Caruso Records with Berliner Labels Found in Canada (Michael Jarvis & John Bolig)

CARUSO RECORDS WITH BERLINER LABELS
FOUND IN CANADA
By Michael Jarvis and John Bolig

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Jarvis:
One of the results of the world-wide Coronavirus pandemic is the lockdown and subsequent social distancing required of us all. So, I’ve been stuck at home vacuuming and I happily realized I have unprecedented free time to explore my record collection.

About fifteen years ago I was offered part of a large record collection that was being dispersed. Among the discs were a quantity of early Canadian Berliners: pre-Victor brown labels, as well as a number of Monarchs, and early 10” and 12” Red Seal labels. At the time I quickly sorted and filed them. I knew there were two early Caruso recordings in there, but never paid much heed as the performances were already known (“Recondita armonia” from the opera Tosca, and the Siciliana from Cavalleria Rusticana.)

Fast-forward to last week, when, with lots of time on my hands, I looked them up in the Discography of American Historical Recordings, where “Recondita” was listed as “Canadian issue not verified”. I had the disc in my hand (which totally verified it DOES exist), contacted DAHR with the information, and then began a lovely correspondence with David Seubert. David then contacted John Bolig, who was, as he put it, “flipping out” over this. And, here we are…

 

Bolig: The discovery of two Caruso records with Berliner labels was a bit humiliating for me. I have produced two Caruso discographies, and I had never seen one of his records with a Berliner label. The records were produced in Canada in about 1904 before Emile Berliner called his company “His Master’s Voice”, and before he applied Victor-style red labels to recordings that he imported and marketed there. The discovery, and how Michael Jarvis contacted me is interesting, but how we determined the matrix data for the records is fascinating and it worked perfectly for us.

 

Jarvis: Both discs are single-sided 10”, and pressed in that lovely brown shellac that Berliner seemed to prefer in this period. I don’t know if that particular shellac helps with surface noise reduction, but relatively speaking, the surfaces of both discs are very quiet. Both labels are brown with gold writing, both have the brass grommet in the spindle hole. There is no information in the dead wax, apart from the record numbers. “Recondita armonia” plays at perfectly fine at ca.78 rpm, but at that same speed in the second record, the “Siciliana” from Cavalleria Rusticana, Caruso sounds like Alvin the Chipmunk. Something was slightly amiss…

 

Bolig: The titles for the two records convinced me that Berliner had secured two of Caruso’s 1904 recordings, but we had to make sure that the Berliners matched those pressed by the Victor Talking Machine Company. Unfortunately, there were no markings in the space next to the label that were of much help to us. They had been buffed out by the Canadian plant. Listening to the records did not seem to be an option, so I suggested a technique that I have used for years to compare two recordings.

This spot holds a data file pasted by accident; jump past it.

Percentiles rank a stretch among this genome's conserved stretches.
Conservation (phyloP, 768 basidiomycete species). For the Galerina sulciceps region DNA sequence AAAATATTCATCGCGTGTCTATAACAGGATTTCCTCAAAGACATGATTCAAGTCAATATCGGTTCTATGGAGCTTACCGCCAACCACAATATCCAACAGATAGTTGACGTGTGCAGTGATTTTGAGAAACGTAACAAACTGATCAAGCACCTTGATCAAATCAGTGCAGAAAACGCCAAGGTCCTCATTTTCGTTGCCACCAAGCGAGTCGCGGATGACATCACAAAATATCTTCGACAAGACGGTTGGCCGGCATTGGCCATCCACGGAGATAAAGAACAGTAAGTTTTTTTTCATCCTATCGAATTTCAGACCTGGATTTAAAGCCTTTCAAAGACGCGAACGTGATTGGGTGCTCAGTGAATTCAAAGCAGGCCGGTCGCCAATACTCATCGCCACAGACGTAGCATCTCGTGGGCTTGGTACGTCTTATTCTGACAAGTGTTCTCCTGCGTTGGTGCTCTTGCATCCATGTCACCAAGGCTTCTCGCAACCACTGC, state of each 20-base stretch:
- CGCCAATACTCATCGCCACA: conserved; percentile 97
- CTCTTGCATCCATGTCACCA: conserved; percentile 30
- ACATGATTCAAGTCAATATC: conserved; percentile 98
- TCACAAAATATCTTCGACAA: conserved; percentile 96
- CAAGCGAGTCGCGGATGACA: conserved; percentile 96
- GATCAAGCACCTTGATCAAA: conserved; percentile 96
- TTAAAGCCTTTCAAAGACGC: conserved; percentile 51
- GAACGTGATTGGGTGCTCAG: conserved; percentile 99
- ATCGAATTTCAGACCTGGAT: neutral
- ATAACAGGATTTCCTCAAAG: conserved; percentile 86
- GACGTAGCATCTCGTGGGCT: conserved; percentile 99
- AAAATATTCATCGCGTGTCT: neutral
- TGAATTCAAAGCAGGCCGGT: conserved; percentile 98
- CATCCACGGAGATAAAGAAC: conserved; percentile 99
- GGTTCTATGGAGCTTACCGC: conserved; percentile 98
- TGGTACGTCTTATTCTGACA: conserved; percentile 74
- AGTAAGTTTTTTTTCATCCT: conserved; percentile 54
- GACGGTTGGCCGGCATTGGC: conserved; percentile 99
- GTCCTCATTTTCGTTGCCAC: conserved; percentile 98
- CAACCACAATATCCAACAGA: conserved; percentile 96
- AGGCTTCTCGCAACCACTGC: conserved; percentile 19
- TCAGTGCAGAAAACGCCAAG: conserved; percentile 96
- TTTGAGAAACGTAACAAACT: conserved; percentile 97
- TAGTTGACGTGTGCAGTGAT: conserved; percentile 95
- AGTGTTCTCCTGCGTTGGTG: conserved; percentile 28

Comparing different takes has always been a challenge for collectors. Listening to the records and hoping to hear clues about differences can be highly subjective, and there is an assumption that both versions were pitched properly and that the condition of the record surface was comparable. I have been measuring groove width for about sixty years and I have only found two takes by an artist that measured exactly the same despite the fact that they were different takes. Rosa Ponselle recorded an aria twice and both versions have exactly the same dimensions.

I pulled out the Victor recordings that Caruso made of the two arias in February of 1904, and I measured the width of the grooved area. Next, I measured the distance across the label from one end of the grooved area to the other. I sent my measurements for the two Victor recordings to Mr. Jarvis, and one was a perfect match; the other was a bit of a surprise. Mr. Jarvis sent me different measurements for the aria from Cavalleria Rusticana!

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I remembered that Victor had issued some imported G&T recordings in 1903 and that one of them was of Caruso singing the “Siciliana”. I made the two measurements of Victor catalog number 5012 and it was a perfect match to within 1/16 of an inch to those made by Mr. Jarvis. No doubt about it, the second record was recorded by the Gramophone and Typewriter Company in 1902. Two men, armed with rulers, and working 3,000 miles apart had correctly identified the two Berliner records.

 

Jarvis: So, mystery solved!

Early Canadian Berliners do turn up from time to time, especially in Canada. In fact, just a few weeks ago I found, on Vancouver Island, BC, a strange pressing by Berliner of a Laughing Song from a G&T master, recorded in Oslo in 1904 (and announced in Norwegian!) I encourage you, especially if you’re in Canada, to pick up these discs if you come across them. If there are two hitherto unknown Canadian Caruso pressings, who knows what else there might be from this fascinating period of recording history? There was a practice of sometimes reserving alternate takes for the Canadian market, so if you’ll excuse me, I’m off to check the rest of my collection with the DAHR to see if I can complicate David and John’s lives further.

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